Daisy’s Run by Scott Baron
Part One of The Clockwork Chimera series
Amazon | Goodreads
Published by Curiouser
Release Date: November 15, 2018
Author Links: Website | Goodreads | Facebook | Twitter
Obtained through NetGalley in exchange for an honest review
What It Is
Daisy’s Run is the first in a five-part science fiction series focused on artificial intelligence, cyborgs, spaceships, and what it means to be human.
After an accident in space, the crew of a massive spaceship, the Vali, is woken from their cryo-sleep in order to repair the ship. One of these characters is Daisy, one of the two technicians/engineers on the ship. She and Sarah work together to try to repair a ship that seems to be constantly malfunctioning, until one day a tragic event occurs and Sarah is jettisoned into space.
Daisy is wary of the artificial intelligence all around her, including the cybernetic implants that almost all of the crew have. The ship is full of other futuristic technology, such as neuro-stims, which allow the crew to learn new information as they sleep by plugging a cord into the back of their heads.
As time goes on, Daisy starts to realize that the ship and everyone on it may not be what they seem, and she goes on a mission to uncover the truth.
Overall, I really enjoyed this book. As readers of this blog probably already know, science fiction is my favorite genre, and I’m always searching for new books and series to get into.
From the very first page, I found myself getting very strong Star Trek vibes, which is exciting since Star Trek is the most important thing in the world (yes, I am a Trekkie). A cyborg/android that appears human; Gustavo, a character that has artificial eyes that allow him to see in multiple spectrums; a responsive, personable ship’s computer; food replicators – all things that make me think of Star Trek: The Next Generation.
Scott Baron does a great job with setting and landscape. While following the characters on the ship, I could easily picture everything in my head. When the story moves down to Los Angeles, I really enjoyed the imagery of an empty city.
I did not like Daisy’s character, although I do think Scott Baron did a fine job of writing her. I simply did not enjoy her personality: I found her to be irrational, rash, and prejudiced. Her main reason for not liking cyborgs and being judgemental of her cybernetically-enhanced crewmates appears to be that they creep her out, which gave me absolutely no sympathy for her. She also has a tendency to be patronizing, which is most apparent when she’s speaking to Alfred Chu.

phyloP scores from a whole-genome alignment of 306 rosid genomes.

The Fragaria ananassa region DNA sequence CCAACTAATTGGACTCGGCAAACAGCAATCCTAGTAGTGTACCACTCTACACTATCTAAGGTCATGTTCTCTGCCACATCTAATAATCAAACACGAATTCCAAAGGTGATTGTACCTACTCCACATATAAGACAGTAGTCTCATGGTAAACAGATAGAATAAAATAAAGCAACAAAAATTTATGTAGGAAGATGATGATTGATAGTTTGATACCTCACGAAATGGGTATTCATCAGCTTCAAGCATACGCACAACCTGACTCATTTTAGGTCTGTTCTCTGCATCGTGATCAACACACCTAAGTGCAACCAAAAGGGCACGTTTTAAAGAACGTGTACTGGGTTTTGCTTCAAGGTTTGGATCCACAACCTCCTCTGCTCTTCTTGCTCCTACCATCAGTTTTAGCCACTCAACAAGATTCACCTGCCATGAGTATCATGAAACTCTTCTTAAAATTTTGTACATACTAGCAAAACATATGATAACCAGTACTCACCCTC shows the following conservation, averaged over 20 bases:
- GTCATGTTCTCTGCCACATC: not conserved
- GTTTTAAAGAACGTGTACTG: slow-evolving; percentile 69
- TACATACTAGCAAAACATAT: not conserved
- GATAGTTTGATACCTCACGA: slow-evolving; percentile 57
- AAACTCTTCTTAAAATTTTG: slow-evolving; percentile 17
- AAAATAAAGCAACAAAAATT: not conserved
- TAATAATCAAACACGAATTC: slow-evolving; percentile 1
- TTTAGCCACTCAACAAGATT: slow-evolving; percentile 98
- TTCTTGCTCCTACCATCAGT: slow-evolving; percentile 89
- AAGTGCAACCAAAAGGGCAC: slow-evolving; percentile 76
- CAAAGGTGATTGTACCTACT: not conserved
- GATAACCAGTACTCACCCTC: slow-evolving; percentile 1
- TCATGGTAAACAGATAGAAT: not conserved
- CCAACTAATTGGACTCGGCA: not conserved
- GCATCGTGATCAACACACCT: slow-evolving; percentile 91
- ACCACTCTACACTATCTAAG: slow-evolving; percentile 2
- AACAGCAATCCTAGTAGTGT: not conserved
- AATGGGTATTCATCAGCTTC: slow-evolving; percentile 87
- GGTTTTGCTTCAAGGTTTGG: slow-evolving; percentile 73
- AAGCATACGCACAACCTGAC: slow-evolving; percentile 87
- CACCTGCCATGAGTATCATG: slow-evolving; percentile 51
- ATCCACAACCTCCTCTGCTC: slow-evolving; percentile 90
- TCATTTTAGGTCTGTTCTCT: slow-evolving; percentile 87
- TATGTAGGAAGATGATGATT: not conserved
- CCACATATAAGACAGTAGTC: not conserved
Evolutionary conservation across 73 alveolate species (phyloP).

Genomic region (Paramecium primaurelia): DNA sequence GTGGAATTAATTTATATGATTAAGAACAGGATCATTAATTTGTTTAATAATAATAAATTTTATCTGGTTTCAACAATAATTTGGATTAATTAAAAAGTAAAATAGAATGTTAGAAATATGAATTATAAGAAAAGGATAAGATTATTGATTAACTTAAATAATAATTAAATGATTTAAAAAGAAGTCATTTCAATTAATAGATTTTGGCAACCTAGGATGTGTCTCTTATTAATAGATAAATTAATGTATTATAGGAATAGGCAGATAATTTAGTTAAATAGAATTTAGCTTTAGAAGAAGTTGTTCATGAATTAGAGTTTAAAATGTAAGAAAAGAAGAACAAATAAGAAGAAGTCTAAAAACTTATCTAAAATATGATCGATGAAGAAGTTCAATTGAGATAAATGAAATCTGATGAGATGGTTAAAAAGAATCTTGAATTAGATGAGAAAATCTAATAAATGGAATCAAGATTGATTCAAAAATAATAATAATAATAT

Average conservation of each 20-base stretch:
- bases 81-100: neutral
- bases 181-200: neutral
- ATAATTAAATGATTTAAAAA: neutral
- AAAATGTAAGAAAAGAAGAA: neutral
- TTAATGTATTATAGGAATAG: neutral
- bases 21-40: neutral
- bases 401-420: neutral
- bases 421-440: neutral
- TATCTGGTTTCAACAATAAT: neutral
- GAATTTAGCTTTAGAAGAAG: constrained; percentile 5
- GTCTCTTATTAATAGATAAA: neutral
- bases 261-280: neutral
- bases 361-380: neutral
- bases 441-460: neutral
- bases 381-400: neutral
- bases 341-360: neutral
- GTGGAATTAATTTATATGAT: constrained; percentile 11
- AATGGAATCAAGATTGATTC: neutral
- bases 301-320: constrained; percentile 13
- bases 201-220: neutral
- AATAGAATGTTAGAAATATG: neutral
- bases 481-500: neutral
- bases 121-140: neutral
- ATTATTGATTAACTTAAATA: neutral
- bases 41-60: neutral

The main problem I had with Daisy is that her unwillingness to listen to her crewmates was so incredibly frustrating. There were times throughout the book where I wished I could reach into the story, grab her by the shoulders, and shake her until she agreed to listen to what they had to say.
When Daisy reaches Los Angeles, she encounters a completely new type of threat, which I won’t mention due to spoilers, but ultimately I believe it is a threat that would cause most people to re-evaluate their objectives, but not Daisy. She seems to be so focused on her original, somewhat irritating, goals, that she seems to just ignore the new threat entirely.
My not liking Daisy actually led to my enjoying the book more. It is very difficult for a writer to write a compelling character, and even more difficult to write a compelling, unlikeable character into a novel, and still have the novel itself be enjoyable. It was refreshing to read a book where I wasn’t rooting for the main character, but couldn’t wait to see what happened next.
The main reason I could not give this book five stars is due to two main points: The novel never addresses whether Sarah’s death was an accident or not. It’s a major plot hole that I’m surprised was never addressed. Also, I was really disappointed in the ending of the book. I read a lot of book series, and the best ones offer novels that can stand on their own even if you don’t read the whole series. Each book is a complete story. I cannot say that about Daisy’s Run: the book ends more like a television show, in the middle of an incident. There’s no closure at the end of this book, and while I will probably read the next four books at some point, I did not enjoy the story ending in the middle of a cliffhanger.
Another quick note is that all five of these books are being released on the same day. I’m not sure why that is being done, and I personally do not believe it is a good choice. One of the exciting things about book series is the anticipation between book releases. Think of a book series you read as they were being released. For me, that’s Harry Potter. When I finished each book, I was so anxious to get my hands on the next one. I spent so much time between book releases dreaming of what could happen next, and it was well worth the wait when I could finally go to the bookstore to get the next one. I feel like releasing an entire series at the same time robs the readers of that excitement.
I struggled to choose a rating for this novel. I kept wavering between 3-4.5 stars. I’m still not really sure, but I’m settling on 4 out of 5 stars. The main issue I had with this book was the way it ended, but the rest of it I really enjoyed. Scott Baron is a talented writer, and I look forward to reading the next book in this series.